Introduction to Cultural Anthropology (GT
Introduction to Cultural Anthropology (GT ANTH 100
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This 14 page Class Notes was uploaded by Justus Roberts on Tuesday September 22, 2015. The Class Notes belongs to ANTH 100 at Colorado State University taught by Suzanne Kent in Fall. Since its upload, it has received 43 views. For similar materials see /class/210204/anth-100-colorado-state-university in anthropology, evolution, sphr at Colorado State University.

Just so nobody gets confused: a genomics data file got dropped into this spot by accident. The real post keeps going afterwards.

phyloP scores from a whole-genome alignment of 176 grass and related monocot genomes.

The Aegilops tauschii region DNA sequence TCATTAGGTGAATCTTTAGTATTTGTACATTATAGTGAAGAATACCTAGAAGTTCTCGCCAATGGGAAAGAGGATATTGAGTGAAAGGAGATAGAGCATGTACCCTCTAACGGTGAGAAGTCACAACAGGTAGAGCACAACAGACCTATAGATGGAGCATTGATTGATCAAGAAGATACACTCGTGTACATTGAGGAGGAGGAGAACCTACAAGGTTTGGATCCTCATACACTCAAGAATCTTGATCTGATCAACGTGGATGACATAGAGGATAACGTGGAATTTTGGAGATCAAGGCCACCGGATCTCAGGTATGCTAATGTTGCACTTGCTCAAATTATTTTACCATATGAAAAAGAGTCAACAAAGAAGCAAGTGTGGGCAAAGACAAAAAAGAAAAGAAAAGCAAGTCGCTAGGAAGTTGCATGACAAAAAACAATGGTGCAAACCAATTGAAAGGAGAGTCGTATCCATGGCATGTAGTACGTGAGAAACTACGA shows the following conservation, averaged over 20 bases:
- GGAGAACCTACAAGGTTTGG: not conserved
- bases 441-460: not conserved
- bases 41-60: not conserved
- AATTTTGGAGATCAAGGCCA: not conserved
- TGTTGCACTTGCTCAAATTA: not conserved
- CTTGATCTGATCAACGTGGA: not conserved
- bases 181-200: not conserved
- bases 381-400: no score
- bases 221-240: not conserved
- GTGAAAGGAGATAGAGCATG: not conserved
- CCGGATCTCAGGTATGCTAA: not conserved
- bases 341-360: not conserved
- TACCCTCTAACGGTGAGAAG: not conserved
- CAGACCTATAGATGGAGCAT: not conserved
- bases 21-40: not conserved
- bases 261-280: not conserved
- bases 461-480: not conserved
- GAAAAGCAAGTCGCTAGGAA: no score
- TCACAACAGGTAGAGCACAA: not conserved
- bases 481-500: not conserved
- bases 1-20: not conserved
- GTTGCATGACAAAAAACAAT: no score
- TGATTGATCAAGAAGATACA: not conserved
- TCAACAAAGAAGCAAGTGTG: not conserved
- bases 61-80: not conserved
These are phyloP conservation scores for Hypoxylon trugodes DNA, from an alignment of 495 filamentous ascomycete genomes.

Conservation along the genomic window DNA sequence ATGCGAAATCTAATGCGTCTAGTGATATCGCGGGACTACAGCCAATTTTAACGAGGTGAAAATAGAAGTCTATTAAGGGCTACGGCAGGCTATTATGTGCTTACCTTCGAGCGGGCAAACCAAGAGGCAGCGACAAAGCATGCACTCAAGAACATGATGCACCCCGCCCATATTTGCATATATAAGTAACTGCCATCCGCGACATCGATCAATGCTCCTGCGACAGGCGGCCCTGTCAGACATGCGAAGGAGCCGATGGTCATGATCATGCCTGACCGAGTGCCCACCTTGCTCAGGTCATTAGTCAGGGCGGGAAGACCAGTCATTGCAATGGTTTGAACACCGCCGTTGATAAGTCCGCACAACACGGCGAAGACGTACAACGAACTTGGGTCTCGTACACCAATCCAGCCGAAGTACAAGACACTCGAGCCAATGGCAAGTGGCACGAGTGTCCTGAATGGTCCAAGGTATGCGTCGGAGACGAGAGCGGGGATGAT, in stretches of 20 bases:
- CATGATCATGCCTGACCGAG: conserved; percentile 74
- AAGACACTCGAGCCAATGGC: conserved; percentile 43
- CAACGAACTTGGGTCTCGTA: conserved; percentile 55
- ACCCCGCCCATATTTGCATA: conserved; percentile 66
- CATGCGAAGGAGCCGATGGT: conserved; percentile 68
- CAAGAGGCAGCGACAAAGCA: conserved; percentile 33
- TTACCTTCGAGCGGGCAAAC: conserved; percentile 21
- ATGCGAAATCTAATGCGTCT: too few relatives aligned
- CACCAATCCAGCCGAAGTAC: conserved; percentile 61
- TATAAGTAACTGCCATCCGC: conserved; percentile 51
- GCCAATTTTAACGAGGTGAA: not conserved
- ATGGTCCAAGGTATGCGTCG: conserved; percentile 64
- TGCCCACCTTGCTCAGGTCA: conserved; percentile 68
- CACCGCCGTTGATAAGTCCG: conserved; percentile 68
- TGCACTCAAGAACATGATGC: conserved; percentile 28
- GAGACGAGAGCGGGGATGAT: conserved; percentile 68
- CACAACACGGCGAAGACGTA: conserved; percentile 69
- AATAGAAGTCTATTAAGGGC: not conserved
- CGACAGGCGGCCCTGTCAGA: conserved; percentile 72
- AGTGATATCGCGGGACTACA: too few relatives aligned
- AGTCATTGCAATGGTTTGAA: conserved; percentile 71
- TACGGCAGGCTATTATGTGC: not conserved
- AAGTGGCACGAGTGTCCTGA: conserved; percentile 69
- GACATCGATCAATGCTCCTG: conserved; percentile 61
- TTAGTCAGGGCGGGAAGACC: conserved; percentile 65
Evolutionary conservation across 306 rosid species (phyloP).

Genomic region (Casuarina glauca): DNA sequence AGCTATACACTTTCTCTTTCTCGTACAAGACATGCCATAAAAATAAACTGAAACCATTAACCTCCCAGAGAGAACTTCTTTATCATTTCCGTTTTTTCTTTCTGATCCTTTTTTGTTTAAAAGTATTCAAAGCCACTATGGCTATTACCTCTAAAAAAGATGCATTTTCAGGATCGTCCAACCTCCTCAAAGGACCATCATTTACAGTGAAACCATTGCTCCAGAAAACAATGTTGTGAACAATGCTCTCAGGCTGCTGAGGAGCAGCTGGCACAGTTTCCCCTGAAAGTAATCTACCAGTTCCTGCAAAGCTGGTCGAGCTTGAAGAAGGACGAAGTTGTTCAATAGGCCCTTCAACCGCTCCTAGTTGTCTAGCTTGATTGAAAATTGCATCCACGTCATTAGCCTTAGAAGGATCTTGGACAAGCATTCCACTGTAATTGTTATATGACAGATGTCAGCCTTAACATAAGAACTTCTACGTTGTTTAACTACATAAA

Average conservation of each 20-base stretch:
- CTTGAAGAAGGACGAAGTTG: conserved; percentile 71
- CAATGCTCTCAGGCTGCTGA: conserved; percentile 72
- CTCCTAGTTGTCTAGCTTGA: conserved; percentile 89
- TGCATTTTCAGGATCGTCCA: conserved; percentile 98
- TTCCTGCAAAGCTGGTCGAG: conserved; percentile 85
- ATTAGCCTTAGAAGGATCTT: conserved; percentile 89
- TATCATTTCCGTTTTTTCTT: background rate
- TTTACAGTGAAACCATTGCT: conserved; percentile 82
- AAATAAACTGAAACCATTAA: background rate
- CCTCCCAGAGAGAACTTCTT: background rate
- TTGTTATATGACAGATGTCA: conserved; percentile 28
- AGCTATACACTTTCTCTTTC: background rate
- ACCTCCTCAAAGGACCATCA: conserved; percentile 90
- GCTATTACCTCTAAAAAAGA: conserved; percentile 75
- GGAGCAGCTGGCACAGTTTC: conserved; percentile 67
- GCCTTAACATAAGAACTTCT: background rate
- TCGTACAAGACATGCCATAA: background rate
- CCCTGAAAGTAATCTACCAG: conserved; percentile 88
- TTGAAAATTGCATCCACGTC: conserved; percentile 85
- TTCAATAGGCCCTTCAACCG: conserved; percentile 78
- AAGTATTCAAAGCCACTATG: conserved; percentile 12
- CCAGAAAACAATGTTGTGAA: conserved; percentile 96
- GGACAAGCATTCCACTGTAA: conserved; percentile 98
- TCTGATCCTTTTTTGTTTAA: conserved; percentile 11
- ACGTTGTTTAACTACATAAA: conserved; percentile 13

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Terms List Exam 2 CLAS SCASTERACEETHNICITY Ethnicity perceived differences in culture by which people are distinguished Essentialism ethnic groups are distinguished by essential historically rooted and emotionally experienced cultural differences Constructionism position or outlook is adopted Ethnicity amp the observer used by academics to make sense and explain people being studied Assimilation adopt or conform to host culture Plural society when subgroups do not assimilate Multiculturalism diversity is good and wanted Ethnic con ict can be political or economic due to resources Ethnocide attempt to destroy a culture Forced assimilation forced cultural modification Ethnic expulsion removal of certain groups Genocide rid a group by warfare or murder Stratification can be along the lines of gender religion caste class ethnicity race etc All intersect Ascribed status born into positions Achieved status earned Caste a system of stratification based on birth in which movement from one stratum to another is not possible Caste system in India Ascribed closed a Brahmin b Ksheatriya c Vaisyas d Shudras e Untouchables Untouchables or dalits preform symbolically polluting work Open amp closed systems based on achievementascription Class a group that shares similar economic resources power and prestige Socioeconomic status SES ANTH 100 Spring 2013 Egalitarian a group where no individual has more power or access to resources than another Race as a sociocultural construct means it is made u Ancestry and Geography better concepts to distinguish a person Problems w classi cation system non concordance environment the way we group people varies there is 0100 difference between all hum ans ignore behaviorbiology race is not a human universal Nonconcordance traits that are used in the US to group races are not concordant which is needed to be accurate Genes and environment factors of environment can affect development in the womb nutrients drugs etc History of race in US slavery and eugenics movement Crosscultural understandings of diff Slavery scientifically backed motivated by SES Tom Jeff had slaves Eugenics inheritance of desirable traits Intersectionality FILM Race the power of an illusionThe House We Live in Terms List Exam 2 ANTHRO amp HEALTH Genetics and health it can seem like race and disease are linked but it is overstated Trends in CO Greater ethnic morality gap AfAm higher infant mortality rate cancer kidneys diabetes due to SES Problems w genetic explanationsit is easier distracts from structural causes encourages stereotyping Structure and health made up of institutions histories power politics Haiti exploited by France for slave labor Paul Farrner prevents stupid deaths Structural violence epidemic disease HR violations crime genocide Resistance and agency the capacity of individuals to make decisions and act freely Structural solutions making necessities available to everyone FILM Collateral Damage US relationship with Marshal Islands have made huge impact because oftheir atomic testing It is a crowded environment poverty stricken and most are malnourished This could be solved by improved living conditions and better food ANTH 100 Spring 2013 Terms List ANTH 100 Exam 2 Spring 2013 LOST BOYS Sudanese Civil war Assimilation to Muslim religion South vs West Darfur rebels took up arms in Darfur attacked govt Khartoum has northern monopoly south and west are poor Janjaweed militias equipped by govt targeted rebellion Variables underlying con icts South Sudan Independence Refugees in Horn of Africa problems in neighboring countries have put pressure on Sudan insurgent groups vulnerable Relocation process multiple agencies UNHCR US takes many refugees FILM God Grew Tired of Us Terms List ANTH 100 Exam 2 Spring 2013 LANGAUGE ETC Features of Language arbitrary and displacement Open system of communication humans can create new sounds or words Closed system of communication non human Pidgin language of contact features of original and new Creole pidgin oflater generations Language families groupings of related languages shared ancestrally Universal Grammar language tells us something about our brains SapirWhorf hypothesis a person s language determines perception and view of the wor Modified Whor sm language can affect but not direct perception of reality Doublespeak euphemisms Chronemics how culture understand time and use it to communicate Nonverbal communication varies based on getures 23 of communication Diglossia formal vs informal language Dialects regional or class variations of language mutually intelligible Kinesics communication through body movement and facial expressions Language and culture culturally diverse Language loss by culture language is knowledge Terms List ANTH 100 Exam 2 Spring 2013 COLONIAL PHST Conquest and expansion movement of Europeans to America Africa and Asia Dutch East India Company had monopoly on all Dutch trade with societies and could make treaties occupy land etc Pillage amp resource extraction precious metals Monoculture plantations sugar cotton indigo spices etc exported to Europe Forced labor Indigenous people to slavery and indentured servitude Colonialismwhen one nation establishes political domination over geographic areas and populations DecolonizationIndependence end of colonial rule Colonies today Britain French and US have territories Resource extraction Cash crops factories impediment to local needs people land energy Dumping ground ewaste nuclear waste atomic testing and waste Neocolonialism persisting relationships and institutions despite end of formal dominance World System most or all people are part of a global capitalist economic and political system Hierarchies iwealthy and poor Terms List Exam 2 GLOBALIZATION Prezi and ows Neoliberalism eliminates barriers to trade such as subsidies tariffs quotas Tariffs tax on import or export Privatization transfer of a company or business from government to a privately owned one Subsidies a grant or other nancial assistance given by one party for the support or development of another NAFTA and CAFTA set of neoliberal policies Inequality socially destabilizing because it leads to crime and revolution Offshoring industry or service moved to another country local wages Race to the bottom VIDEO iCambodia s garment industry MNCs shareholders and profits vs general populace impacts on policy GDP vs Genuine Progress Indicator up good alternative to GDPmeasures more than money flow Hunger most ofthose that are hungry live in global south Farmers and neoliberalism suffering in many ways displacement climate change debts etc Food sovereignty local decision making prioritizing local need cash crops and export cause local neglect Globalization amp culture Cultural homogenization cultures becoming the same Westerniz ation Cultural imperialism bulldozed by western cultures Westernization Americanization McDonaldization Cultural hybridization mixing of cultures Transnational production of consumers problem of globalization makes more consumers Competitive consumption collectivist society I i amp A I a I footprints water scarcity ANTH 100 Spring 2013 Sustainability extent of which needs of current pop Are met without com promising needs of the future Ecological footprint resources used and waste produced Water very scarce needed for a Climate change earth is warming affect industries like ag and tourism decreases fresh water and cause drought Fossil fuels linked to global warming concerns with nonrenewablity economic impact air health e waste How to tackle problems understand where it came from and where its going think before you upgrade does it make you happy reuse Globalization and people ows migration tourism refuges study abroad biz family reunification Refugees displaced due to war Labor mobility for work Transnational migration people who maintain ties with home Diasporas 7 groups of people disperserd in 2 or more places dream of homeland Remittances money migrants send home Push amp pull factors 7 violence underemployment natural disasters opportunity Terms List ANTH 100 Exam 2 Spring 2013 McMahon concepts themes topics DiDingai isolated tribal group in South Sudan animists or Christian pastoralist speak Arabic or Muslim no centralized authorit Cattle cattle riding cattle song Bull bull song Bull song Civil war Khartoum Time calendars scheduling Language mining Transhumance Gender Agesetsagegrade system arrlor Hybrid identity e igion Subsistence practices Nyakereket Kinesthetic imagination Performance D1 Interethnictribal con icts and tensions Lost girls Cultural conservation Anthropology the study ofppl origins changes over times amp contemporary variations The Nacirema Subfields cultural biological archaeology linguistic Ethnographydescription of a culture Ethnologycomparison of cultures to find regularities or shared patterns Emic insider native s view Eticoutsider s view anthropologist Ethnocentrism viewing amp understanding customs of other societies using the lens of one s own culture Cultural relativism cultural traits best understood when viewed w in cultural context ofwhich they are a part Culturepatterns of behavior and meaning learned symbolic partially adaptive everchanging shared Normsshared ideas about the ways things should be done Valuessets ofideas about what is true right amp beautiful National CulturesMembers may share language history religion ancestry or territory Subculturessub groups win a national culture share some features w larger group but differ in ways Dominant culturegreater wealthpower more able to impose values amp norms on subcultures institutions key to this power International culture cultural groups that extend beyond confines of a nation eg religion Enculturation process by which humans learn culture much not explicitly taught culture taken for granted Culture amp Adaptationmajor amp unique way humans adapt to habitat in order to thrive as a species Societygroup ofppl who depend on one another we HAVE a culture we BELONG to a society Social or cultural constructionsmuch of what we take for granted as naturalnormalbiological is something humans created Fieldwork anthropologist is immersed in daily life of culture to collect data Tacit culture knowledge of which pplare aware but less able to discuss Explicit culture the culture ppl can talk ab out amp which they are aware Participant Observation the fieldwork technique that involves gathering cultural data by observing people s behavior amp participating in their lives Ethics Theory set ofpropositions about critical aspects of culture how they should be studied what the goal of studying them should be wrestling w meaning amp implications Functionalists a theoretical position in anthro common in the 1st half of the 20th century focuses on finding general laws that identify diff elements of society show how they relate to each other amp demonstrate their role in maintaining social order Feminist Anthro document women amp activities research gender inequality cultural variations in roles more than just women in the discipline Practice theory impact of 39system on practice or impact ofpractice on the 39system Postmodernism began in 1980s rejection of modernism amp ideas rooted in Enlightenment rationality amp progress questioned truthknowledgeobjectivity biases in sciences eXperience is subjective emphasis on power privilege USEuropean white male anthropologists must deconstruct that which is taken for granted Discourse analysis spoken written lang amp gestures that re ect amp CONSTRU CT meaning tool for identifying power Margaret Mead student of Boas Samoa field site adolescence is happy amp enjoyable Franz Boas 18581942 German scientist cultural relativist emphasized fieldwork Inuit Eskimo amp natives of Pacific NW Bronislaw Malinowski 18841942 Great Britain organic analogy culture is similar to a biological organism parts work together to make the whole function prolonged time in field Trobriand Islands argued importance of 39the natives point of view functionalist Victor Turner 19201983symbolic anthropology British ritual symbols amp social solidarity primarily descriptive Marvin Harris 19272001 US economic explanations for behaviors that might otherwise seem irrational Clifford Geertz 19262006 interpretive anthropology US 39thick description emphasized emic Sally Slocum women the gatherer male bias in anthro 1975 evolution better explained by forgaginamp motherinfant bonds Eleanor Leacock many assumptions made about gender relations after Western contact tribal organization as a result of redefinition by Europeans amp unification for defense Marriage the customs rules amp obligations that establish a special relationship bw sexually cohabitating adults The Na of China Incest taboo prohibitions on sexual relations bw relatives Exogamy should marry outside socialkin groups encourages expansions to other kin groups Endogamy marry win defined social group maintains or strengthens ties Arranged marriage selection of the spouse is outside control of the bride or groom union of 2 kind groups Preferential cousin marriage preferred form of marriage b w either parallel or cross cousins Cross cousins children of one s mother s brother or father s sister more common Parallel cousins children of one s mother s sister or father s brother Levirate man marries the widow ofa deceased brother can equal social security for widow amp kids eg India Sororate woman marries the husband of her deceased sister Monogamy only one spouse at a time Serial monogamy a succession of marriage partners but only one at a time Polygyny marriage ofa man to 2 or more women at the same time permitted in 710 cultures Polyandry marriage ofa woman to 2 more men at the same time Bridewealth transfer of goods from the groom s lineage to bride s lineage to legitimize marriage Bride service work performed for bride s family by groom Dowry transfer of goods or from bride s fam to groom s fam in order to legitimize marriage Reciprocal exchange equal exchange of gifts bw families ofboth bride amp groom to legitimize a marriage Family of orientation Family of procreation Kinship a culturally defined relationship established through blood ties or marriage Unilineal descent a rule specifying that membership in a descent group is based on links through either the maternal line or the paternal line but not both Patrilineal descent a rule that affiliates a person to kin of both sexes related through males only Matrilineal descent a rule that affiliates a person to kin of both sexes through females only Bilateral descent individuals are equally affiliated w their mother samp father s descent groups Eskimo system Hawaiian system Sex biological differences bw male amp female Gender meanings given to physical amp biological traits by society Intersectionality components of identity which intersect to situate an individual win hierarchies IntersexDSD congenital conditions development of chromosomal gonadal or anatomical sex is atypical disorders of sex development Sexuality variations in rules practices who when why etc Sexual orientation sexual attraction to persons of opposite same or either sex Twospirits or male and female variants N American Indians variant not complete crossover to the opposite gender role twospirit gender determined by occupationdress amp demeanorsexuality male may engage in domestic activities masculinity not equal warrior not a niche for cowardly man female rejects domestic work instead playshunts w boys can be warriors Hijra an alternative gender role in India conceptualized as neither man nor woman pg 170180 Gender stratification system of unequal access to resources and control of resources based on sex Patriarchy male domination of women in political economic legal amp religious terms Double day work then mother role for women Domestic and public spheres Division of labor Reproductive responsibilities Religion a social institution characterized by sacred stories symbols amp symbolism the proposed existence od immeasurable beings powers states places amp qualities Origins Cargo cults Animism the notion that all objects living ampnonliving are imbued w spirits Polytheism belief in many gods Monotheism belief in a single god Ancestors Myths sacred stories stories of historical events heroes gods spirits amp creation that are held to be holy amp true by members of a religious tradition Symbols something that stands for something else central to culture Individualistic religions Shamanistic an individual socially recognized as being able to mediate bw the world of humanity amp the world of gods or spirits but who is not a recognized official of any religious organization Communal Ecclesiastical Vision quest Rites of passage Female genital operations Rites of intensification Ritual a patterned act that involves manipulation of religious symbols Magic Religion vs magic witchcraft Psychological functions of religion social functions of religion Conversion Syncretism Revitalization Foraging societies Horticulture Pastoralism Transhumance Nomadic Neolithic revolution Slash amp burnswidden Agriculture Peasants Industrialized Agriculture Local foods movement Economics production mode of production M0P Kinordered M0P Capitalist M0P Subsistence accumulation Cash crops Wage work Modes of exchange Reciprocity generalized balanced negative Redistribution goods ow to a central pt then are redistributed important in horticulture societies eveling mechanisms unwritten culturally embedded rules that prevent an individual from becoming wealthier or more powerful Bands small related groups acephalous informal leaders can t impose will consensus among decision making Acephalous no centralized gov t Tribes egalitarian acephalous headmanheadwoman horticulturalist amp pastoralists age grades amp age sets bigmen Age grades series of statuses eg childhood warrior adult elder Age sets group moves through age grades together Chiefdoms more complex w technology single political authority communites differ in rank amp status centralized amp perm Power States most complex hierarchical agriculture taxes cities foreign trade leader authority through monopoly of force or control over ideology sPower Authority Social Control Hegemony Ideological control